Humanity is sequestered to a silo underground, due to some event that made the surface of Earth uninhabitable. How the remaining members of civilization live and interact in this alternative world makes for a fascinating read. I have read the first two installments and plan to read the final book soon. If you investigate the back story on this series, you will discover the author self-published his writing online as a short story, in order to sustain ownership and to get feedback on how the story should proceed. Using his fans’ input, he crafted the rest of the Wool series, which then lead to a larger book deal. Is this the future of writing? If excellent science fiction like Wool is the result, I wouldn’t mind.

Suggested Nonfiction/Informative: The Read Aloud Handbook by Jim Trelease

This resource should be in the home of every young family. Some hospitals hand this book to new mothers and fathers after delivery. Whenever a parent asks me about what they can do to help their child become a reader, my response is usually, “Read aloud to them, every day.” My school received a grant to promote reading aloud with our families. We will be hosting a book study on The Read Aloud Handbook with parents starting in January, along with putting up Little Free Libraries in our community. Look for a post¬†on the Nerdy Book Club blog on January 4th to learn more about this essential title.

Recommended Paired Reading: The Smartest Kids in the World: And How They Got That Way by Amanda Ripley and World Class Learners: Educating Creative and Entrepreneurial Students by Dr. Yong Zhao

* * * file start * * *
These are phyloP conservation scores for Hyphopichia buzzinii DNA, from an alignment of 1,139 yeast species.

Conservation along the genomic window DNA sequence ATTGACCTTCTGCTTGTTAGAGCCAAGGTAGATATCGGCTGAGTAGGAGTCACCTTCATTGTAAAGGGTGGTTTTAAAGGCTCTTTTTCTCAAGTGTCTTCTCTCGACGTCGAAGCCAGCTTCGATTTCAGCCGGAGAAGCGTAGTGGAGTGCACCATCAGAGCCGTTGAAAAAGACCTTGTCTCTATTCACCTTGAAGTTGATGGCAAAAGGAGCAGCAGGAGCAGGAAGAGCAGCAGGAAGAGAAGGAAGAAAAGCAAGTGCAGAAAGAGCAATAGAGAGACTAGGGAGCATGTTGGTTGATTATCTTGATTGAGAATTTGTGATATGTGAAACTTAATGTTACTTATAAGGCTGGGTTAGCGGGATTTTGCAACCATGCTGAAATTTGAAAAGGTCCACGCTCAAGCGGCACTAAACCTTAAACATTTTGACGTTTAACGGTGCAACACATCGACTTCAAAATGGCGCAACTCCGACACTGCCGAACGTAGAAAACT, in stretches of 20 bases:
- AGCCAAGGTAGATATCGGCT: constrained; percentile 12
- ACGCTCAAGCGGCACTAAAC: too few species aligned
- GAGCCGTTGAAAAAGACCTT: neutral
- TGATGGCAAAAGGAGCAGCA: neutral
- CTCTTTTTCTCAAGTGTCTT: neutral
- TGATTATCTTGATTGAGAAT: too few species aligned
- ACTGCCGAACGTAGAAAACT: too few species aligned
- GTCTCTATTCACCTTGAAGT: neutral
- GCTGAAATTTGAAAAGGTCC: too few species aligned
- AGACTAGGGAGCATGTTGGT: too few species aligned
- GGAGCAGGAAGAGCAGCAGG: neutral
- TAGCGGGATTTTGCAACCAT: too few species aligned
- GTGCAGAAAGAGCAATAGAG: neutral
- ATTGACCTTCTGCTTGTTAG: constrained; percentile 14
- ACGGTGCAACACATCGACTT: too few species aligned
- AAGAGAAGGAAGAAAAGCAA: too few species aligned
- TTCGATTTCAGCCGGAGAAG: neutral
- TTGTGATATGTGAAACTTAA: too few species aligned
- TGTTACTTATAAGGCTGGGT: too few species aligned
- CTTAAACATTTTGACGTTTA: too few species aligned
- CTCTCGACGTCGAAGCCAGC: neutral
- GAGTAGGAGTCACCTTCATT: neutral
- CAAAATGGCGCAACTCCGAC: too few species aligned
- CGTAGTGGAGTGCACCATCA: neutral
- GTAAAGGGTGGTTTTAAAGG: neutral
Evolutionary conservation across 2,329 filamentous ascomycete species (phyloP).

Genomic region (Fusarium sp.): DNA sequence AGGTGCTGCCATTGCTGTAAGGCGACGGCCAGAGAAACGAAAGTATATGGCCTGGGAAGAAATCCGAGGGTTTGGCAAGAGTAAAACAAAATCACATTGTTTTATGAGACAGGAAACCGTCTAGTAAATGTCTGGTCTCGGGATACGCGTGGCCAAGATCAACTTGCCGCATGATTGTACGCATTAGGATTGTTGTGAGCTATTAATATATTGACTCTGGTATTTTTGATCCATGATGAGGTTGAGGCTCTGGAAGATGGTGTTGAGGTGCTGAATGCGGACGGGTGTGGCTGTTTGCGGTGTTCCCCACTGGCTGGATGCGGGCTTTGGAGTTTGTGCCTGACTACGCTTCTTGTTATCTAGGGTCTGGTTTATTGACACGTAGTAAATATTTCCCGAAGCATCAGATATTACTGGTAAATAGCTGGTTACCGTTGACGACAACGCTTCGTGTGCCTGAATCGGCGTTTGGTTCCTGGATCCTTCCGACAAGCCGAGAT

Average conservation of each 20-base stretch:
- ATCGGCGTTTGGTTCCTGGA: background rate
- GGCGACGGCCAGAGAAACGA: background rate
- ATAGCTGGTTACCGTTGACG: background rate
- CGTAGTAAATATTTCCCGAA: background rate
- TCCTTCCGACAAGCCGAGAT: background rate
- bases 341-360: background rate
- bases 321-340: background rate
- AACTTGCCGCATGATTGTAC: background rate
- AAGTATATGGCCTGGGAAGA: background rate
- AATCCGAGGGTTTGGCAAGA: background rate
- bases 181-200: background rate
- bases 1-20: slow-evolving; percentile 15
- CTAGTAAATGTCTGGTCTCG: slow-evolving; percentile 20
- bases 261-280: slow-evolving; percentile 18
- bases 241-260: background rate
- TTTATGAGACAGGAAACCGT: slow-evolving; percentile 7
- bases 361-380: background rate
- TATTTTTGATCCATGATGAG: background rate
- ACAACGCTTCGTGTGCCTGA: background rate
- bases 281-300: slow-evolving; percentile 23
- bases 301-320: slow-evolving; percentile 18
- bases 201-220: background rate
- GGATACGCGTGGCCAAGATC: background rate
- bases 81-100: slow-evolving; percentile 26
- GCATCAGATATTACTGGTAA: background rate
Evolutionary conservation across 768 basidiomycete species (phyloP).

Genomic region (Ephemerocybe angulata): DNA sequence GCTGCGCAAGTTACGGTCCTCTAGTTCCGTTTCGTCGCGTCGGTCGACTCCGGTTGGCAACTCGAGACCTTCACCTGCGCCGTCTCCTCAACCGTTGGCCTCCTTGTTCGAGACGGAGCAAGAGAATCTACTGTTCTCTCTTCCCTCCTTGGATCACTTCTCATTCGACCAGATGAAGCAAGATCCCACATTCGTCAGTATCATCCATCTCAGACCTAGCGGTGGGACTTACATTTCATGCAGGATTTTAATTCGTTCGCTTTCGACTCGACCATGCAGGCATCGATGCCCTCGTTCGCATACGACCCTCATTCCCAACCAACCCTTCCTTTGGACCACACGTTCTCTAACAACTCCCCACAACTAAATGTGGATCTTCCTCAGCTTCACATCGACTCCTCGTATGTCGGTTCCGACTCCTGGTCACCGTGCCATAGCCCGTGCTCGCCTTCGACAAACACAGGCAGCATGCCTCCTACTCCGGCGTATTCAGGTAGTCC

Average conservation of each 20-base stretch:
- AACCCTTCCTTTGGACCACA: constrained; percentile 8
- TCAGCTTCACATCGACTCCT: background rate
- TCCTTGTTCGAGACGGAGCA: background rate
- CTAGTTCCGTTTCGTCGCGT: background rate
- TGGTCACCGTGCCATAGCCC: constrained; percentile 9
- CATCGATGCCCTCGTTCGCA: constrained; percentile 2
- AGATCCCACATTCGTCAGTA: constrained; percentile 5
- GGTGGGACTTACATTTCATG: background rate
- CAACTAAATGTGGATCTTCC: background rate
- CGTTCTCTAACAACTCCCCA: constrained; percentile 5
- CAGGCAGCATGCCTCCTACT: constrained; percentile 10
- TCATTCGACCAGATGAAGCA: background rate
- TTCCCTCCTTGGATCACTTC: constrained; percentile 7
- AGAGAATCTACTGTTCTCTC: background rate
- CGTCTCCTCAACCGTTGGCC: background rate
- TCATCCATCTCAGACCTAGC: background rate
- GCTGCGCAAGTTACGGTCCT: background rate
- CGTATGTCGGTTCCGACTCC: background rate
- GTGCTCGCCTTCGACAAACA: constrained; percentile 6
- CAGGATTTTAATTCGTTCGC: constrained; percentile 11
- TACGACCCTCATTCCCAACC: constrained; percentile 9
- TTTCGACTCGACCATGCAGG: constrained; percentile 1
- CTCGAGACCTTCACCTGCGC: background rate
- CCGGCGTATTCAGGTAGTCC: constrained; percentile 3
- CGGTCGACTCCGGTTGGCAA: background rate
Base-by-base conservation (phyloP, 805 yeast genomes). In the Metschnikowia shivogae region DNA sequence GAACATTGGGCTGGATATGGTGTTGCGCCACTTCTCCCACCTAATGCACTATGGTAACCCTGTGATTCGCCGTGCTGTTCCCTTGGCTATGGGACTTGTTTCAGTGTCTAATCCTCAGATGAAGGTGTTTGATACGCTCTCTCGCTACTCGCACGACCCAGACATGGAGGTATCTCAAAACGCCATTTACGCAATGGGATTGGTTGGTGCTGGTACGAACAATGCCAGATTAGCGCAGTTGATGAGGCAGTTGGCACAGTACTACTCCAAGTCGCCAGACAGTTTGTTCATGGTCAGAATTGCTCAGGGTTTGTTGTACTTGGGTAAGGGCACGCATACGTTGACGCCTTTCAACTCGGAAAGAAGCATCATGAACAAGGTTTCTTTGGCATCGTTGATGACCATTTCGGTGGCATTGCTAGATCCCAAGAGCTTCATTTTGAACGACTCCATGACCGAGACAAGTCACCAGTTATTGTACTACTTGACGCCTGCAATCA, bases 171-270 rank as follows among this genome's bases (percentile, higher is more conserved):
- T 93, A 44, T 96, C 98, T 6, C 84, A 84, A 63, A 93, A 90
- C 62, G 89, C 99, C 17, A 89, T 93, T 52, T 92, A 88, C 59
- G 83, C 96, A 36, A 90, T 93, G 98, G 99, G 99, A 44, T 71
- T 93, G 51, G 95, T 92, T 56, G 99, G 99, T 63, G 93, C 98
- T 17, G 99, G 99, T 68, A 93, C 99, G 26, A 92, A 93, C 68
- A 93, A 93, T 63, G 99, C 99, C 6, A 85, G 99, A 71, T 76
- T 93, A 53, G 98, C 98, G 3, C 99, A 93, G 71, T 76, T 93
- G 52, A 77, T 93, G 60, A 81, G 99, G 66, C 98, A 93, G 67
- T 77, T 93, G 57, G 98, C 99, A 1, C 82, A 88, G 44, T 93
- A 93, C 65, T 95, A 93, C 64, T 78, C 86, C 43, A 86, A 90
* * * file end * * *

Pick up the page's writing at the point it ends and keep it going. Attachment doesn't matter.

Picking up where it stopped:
Although I did not read both titles at the same time, I believe they would work well together if someone were studying education in the age of technology and globalization. In The Smartest Kids,¬†Amanda Ripley follows three U.S. students as they participate in foreign exchange programs in South Korea, Finland, and Poland. That all three score higher than the U.S. on the PISA, an internationally-based standardized test, is no accident. This piece of investigative journalism gives the audience an anecdotal perspective of the difference between the U.S. educational system and these three countries. Although I felt the author gave too much credence to one assessment, she does make a compelling case that the U.S. does need to ramp up our expectations for students’ learning, especially in mathematics. Ripley also showcases the greater amount of respect other countries have for the teaching profession.

Where The Smartest Kids gives the reader an up close and personal report about education, World Class Learners provides a more aerial, 20,000 feet in the air point of view on learning. Dr. Zhao also looked at the PISA scores, and placed them side-by-side with an assessment on students’ engagement and entrepreneurship potential. The result: A strong correlation between high test scores and low creativity. The author, a professor in the University of Oregon’s College of Education, surmises that when schools focus on one right answer due to tests, students’ imagination and innovation skills are not as developed. When you combine this evidence with the fact that standardized test results cannot be used to teach more responsively, one wonders what we are really measuring and why. As Dr. Zhao astutely points out in his most recent post on his blog, “Global benchmarking can only give you the best of the past.”

Where their two philosophies converge is the belief that U.S. schools can do better. Whether it is through better teacher preparation programs, or through professional development focused on student interests and project-based learning, both authors believe life long learning and high expectations are the key to our country’s future success.